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The Competition Commission’s recent decision to prevent the centralised publication of cement usage statistics on the grounds of alleged collusion by the cement manufacturers, has robbed the construction industry of the most up-to-date information on building and construction activity.

The lack of information and resulting impact on forward planning has come at a difficult time for the beleaguered construction industry.

“In its quest to prevent collusion, it appears that the Competition Commission is taking South African business into a McCarthy-style era in which, instead of finding a communist under every bush, they are seeking collusion behind every door. The timing of this decision could not be worse for the industry, as the strategic importance of this data is enormous,” says Dr Llewellyn Lewis, principal consultant of BMI-Building Strategy Research Unit.

“One has to question the motive of the Competition Commission when continuing to withhold such crucial strategic information. Are they really seeking evidence of collusion? Industry players must speak out to ensure that the Competition Commission does not mistakenly wield its power to hoard information.”

According to Lewis, these statistics have been available for decades but their value as the most current and reliable source of information on building and construction has only recently been acknowledged.
Lewis says, “These statistics have been published, albeit in a scattered form, since 1892. Two years ago, people suddenly realised that these statistics constitute the most current and reliable indicator of building activity, because cement is the most widely used construction material. Having this information affords companies the ability to plan their capacity in real time synchronisation with market activity, making them a significant planning tool – not a marketing tool,” states Lewis.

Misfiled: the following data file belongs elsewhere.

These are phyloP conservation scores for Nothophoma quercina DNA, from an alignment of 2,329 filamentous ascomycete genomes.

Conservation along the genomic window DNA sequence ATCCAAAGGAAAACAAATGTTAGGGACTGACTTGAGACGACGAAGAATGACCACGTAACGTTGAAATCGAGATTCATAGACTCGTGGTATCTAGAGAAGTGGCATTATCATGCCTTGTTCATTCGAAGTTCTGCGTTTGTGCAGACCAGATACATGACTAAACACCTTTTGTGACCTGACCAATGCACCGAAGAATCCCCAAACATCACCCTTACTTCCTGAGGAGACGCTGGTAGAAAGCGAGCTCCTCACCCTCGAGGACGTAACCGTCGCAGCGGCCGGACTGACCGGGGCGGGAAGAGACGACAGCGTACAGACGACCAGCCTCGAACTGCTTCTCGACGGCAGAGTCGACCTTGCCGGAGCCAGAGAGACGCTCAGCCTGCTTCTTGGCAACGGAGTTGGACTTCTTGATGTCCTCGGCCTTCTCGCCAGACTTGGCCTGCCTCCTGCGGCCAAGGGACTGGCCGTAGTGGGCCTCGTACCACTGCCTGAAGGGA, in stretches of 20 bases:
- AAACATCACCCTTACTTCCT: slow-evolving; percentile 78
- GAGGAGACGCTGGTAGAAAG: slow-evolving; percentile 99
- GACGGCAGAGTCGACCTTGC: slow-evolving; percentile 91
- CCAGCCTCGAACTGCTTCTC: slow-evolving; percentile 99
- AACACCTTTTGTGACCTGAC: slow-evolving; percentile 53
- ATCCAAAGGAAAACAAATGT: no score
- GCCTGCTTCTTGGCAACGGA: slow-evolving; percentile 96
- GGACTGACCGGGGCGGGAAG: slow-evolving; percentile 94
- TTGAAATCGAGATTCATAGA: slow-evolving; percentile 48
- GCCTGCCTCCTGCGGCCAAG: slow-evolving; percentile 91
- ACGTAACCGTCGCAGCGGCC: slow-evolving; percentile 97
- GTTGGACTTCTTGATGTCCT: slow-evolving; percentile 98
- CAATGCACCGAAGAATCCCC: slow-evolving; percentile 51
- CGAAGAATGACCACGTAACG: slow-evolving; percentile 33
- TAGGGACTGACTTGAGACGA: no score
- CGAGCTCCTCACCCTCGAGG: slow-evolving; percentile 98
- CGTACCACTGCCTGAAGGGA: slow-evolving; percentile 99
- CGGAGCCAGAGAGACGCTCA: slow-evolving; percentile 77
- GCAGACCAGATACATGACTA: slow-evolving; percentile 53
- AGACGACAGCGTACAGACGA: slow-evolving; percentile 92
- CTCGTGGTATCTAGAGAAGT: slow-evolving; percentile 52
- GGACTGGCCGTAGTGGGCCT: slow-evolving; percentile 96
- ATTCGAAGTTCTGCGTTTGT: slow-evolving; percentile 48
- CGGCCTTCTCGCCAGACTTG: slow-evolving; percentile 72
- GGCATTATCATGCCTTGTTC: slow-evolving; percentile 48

To date, many industry stakeholders have made representations to the Competition Commission, requesting for the decision to withhold this information to be reversed. The representations made it explicit ‘that the data provides information on volume and end-use product broken down by province’, and does not refer to pricing or market share.

Thus far, the Commission’s only response to the representations has been a series of ‘telephonic interviews’ that were ostensibly aimed at gauging how the industry uses this information.

“The aspect that is most worrying is the lack of any real action or a statement one way or the other. Keeping an entire industry in limbo as it fights for its very life is destructive and incomprehensible. The data cannot possibly be seen as collusive because it provides no information on pricing, market share, profit of the various suppliers, or any other information that could even remotely be used to collude on pricing or market allocation. Withholding it is akin to banning the publication of statistics on car sales or mortgages advances, which have long held up as critical economic indicators,” continues Lewis.

“The cement statistics have not changed in character since their original publication 120 years ago – only their use has. This can be attributed to the intervention of experts. As Stephen Levitt points out in Freakonomics, information can be used as a guiding light or a weapon depending on who wields it and how. The best way to prevent information from being used as a weapon is to publish it widely.”

As Lewis points out, this comes at a time in which all players in the construction industry are fighting for survival.
“The sudden risk-averse zeal of the banks has basically choked the flow of money that lubricates the economy. The Competition Commission and the Banks need to be realistic about the impact of their actions on the building and construction industry, which is a major player in our economy and a key creator of jobs in this country. Anything that can be done to facilitate the market’s recovery should be a priority for every stakeholder. As Warren Buffet recently pointed out in a CNN interview: if the housing industry doesn’t improve, the economy won’t improve,” says Lewis.

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